2007 Schools Wikipedia Selection. Related subjects: Historical figures
Dr William Gilbert (Gilberd)
William Gilbert, or less commonly Gilberd, was born May 24, 1544, Colchester, England and died November 30, 1603, in London, probably of the plague.Gilbert was an English physician to Elizabeth I and James I and natural philosopher known for his investigations of magnetism and electricity. Gilbert was the originator of the term "electricity" and many regard him as the father of electrical engineering or father of electricity.
His primary work was De Magnete, Magneticisque Corporibus, et de Magno Magnete Tellure (On the Magnet and Magnetic Bodies, and on the Great Magnet the Earth) published in 1600. In this work he describes many of his experiments with his model earth called the terrella. From his experiments, he concluded that the Earth was itself magnetic and that this was the reason compasses pointed north (previously, some believed that it was the pole star ( Polaris) or a large magnetic island on the north pole that attracted the compass). In his book, he also studied static electricity using amber; amber is called elektron in Greek, so Gilbert decided to call its effect the electric force.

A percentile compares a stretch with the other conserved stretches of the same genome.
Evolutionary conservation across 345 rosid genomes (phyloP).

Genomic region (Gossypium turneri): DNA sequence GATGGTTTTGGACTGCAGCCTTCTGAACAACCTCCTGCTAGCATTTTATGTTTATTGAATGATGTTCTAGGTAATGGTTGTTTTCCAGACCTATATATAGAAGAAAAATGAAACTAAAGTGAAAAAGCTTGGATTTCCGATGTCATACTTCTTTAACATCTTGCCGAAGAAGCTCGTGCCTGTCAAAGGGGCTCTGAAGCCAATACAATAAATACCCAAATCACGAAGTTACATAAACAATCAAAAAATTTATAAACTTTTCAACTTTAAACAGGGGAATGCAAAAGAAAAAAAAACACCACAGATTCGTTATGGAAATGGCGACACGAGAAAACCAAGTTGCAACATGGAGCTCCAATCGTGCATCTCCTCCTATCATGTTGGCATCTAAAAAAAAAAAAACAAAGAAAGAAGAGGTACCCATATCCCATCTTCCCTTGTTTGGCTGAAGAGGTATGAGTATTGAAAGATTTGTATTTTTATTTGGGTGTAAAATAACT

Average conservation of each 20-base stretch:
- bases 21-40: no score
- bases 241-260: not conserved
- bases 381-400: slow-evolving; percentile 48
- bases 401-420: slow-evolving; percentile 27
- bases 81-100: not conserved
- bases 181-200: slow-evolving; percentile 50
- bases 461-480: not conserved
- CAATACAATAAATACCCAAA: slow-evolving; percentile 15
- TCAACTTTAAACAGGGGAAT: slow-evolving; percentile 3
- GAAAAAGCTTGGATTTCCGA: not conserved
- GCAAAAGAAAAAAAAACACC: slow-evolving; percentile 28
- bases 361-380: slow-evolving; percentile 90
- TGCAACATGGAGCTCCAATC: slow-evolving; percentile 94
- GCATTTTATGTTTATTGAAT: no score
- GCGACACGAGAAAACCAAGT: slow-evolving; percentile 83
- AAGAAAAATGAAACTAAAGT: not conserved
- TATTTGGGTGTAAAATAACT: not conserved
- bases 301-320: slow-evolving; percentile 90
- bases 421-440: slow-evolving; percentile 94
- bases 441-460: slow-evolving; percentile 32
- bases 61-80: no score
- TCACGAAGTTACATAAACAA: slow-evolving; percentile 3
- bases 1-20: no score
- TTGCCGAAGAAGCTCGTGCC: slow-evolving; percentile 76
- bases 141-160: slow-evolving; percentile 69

Gilbert strongly argued that electricity and magnetism were not the same thing. For evidence, he (incorrectly) pointed out that electrical attraction disappeared with heat, magnetic attraction did not. It took James Clerk Maxwell to show electromagnetism is, in fact, two sides of the same coin. Even then, Maxwell simply surmised this in his A Treatise on Electricity and Magnetism after much analysis. By keeping clarity, Gilbert's strong distinction advanced science for nearly 250 years.
Gilbert's magnetism was the invisible force that many other natural philosophers, such as Kepler, seized upon, incorrectly, as governing the motions that they observed. While not attributing magnetism to attraction among the stars, Gilbert pointed out the motion of the skies were due to earth's rotation, and not the rotation of the spheres, 20 years before Galileo, see external reference below.
A unit of magnetomotive force, also known as magnetic potential, was named the gilbert in his honour.
Whilst today he is generally referred to as William Gilbert, he also went under the name of William Gilberd. The latter was used in his and his father's epitaph and, also, in the records of the town of Colchester, which would indicate that this is the most correct - see Biographical Memoir in De Magnete. Also, The Gilberd School in Colchester, named after Gilbert, would seem to confirm this.